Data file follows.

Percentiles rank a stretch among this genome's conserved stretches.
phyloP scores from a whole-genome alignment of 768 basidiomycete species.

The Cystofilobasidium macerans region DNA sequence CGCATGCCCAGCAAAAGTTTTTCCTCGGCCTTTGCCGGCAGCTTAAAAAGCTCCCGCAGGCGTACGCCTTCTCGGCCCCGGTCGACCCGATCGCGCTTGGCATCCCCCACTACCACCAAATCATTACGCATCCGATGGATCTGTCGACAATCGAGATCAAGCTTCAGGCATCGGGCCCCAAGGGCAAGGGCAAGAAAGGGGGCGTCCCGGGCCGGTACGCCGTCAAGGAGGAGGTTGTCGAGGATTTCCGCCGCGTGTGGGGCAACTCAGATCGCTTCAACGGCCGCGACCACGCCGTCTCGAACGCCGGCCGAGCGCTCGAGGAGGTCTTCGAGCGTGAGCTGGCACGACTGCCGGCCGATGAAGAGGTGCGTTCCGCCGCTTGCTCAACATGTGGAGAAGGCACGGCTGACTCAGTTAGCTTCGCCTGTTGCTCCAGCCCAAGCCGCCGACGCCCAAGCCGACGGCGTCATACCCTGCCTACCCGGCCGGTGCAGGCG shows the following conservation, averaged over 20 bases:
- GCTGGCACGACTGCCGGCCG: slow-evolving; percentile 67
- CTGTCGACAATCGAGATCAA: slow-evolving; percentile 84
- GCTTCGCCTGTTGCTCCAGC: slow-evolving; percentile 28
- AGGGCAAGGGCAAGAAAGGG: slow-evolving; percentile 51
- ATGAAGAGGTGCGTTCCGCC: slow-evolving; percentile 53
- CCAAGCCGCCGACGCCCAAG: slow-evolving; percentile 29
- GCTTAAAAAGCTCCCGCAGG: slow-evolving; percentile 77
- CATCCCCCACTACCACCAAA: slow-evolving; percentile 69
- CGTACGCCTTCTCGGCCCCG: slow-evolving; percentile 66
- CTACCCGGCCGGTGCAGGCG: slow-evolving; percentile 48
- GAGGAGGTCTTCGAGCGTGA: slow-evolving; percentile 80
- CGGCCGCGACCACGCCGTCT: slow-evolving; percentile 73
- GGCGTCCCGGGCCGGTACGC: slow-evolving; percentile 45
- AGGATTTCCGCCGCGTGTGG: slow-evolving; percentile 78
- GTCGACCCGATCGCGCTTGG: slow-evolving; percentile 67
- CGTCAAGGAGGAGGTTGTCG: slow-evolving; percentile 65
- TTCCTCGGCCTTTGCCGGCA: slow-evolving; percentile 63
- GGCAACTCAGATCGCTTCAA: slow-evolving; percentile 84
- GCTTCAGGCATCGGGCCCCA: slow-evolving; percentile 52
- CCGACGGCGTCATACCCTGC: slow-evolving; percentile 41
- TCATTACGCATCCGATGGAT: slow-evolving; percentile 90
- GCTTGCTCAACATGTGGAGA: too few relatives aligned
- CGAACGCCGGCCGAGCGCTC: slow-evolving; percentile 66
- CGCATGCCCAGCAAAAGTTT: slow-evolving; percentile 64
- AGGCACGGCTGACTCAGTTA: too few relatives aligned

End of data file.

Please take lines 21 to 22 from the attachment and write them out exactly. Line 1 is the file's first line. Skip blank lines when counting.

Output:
- GGCAACTCAGATCGCTTCAA: slow-evolving; percentile 84
- GCTTCAGGCATCGGGCCCCA: slow-evolving; percentile 52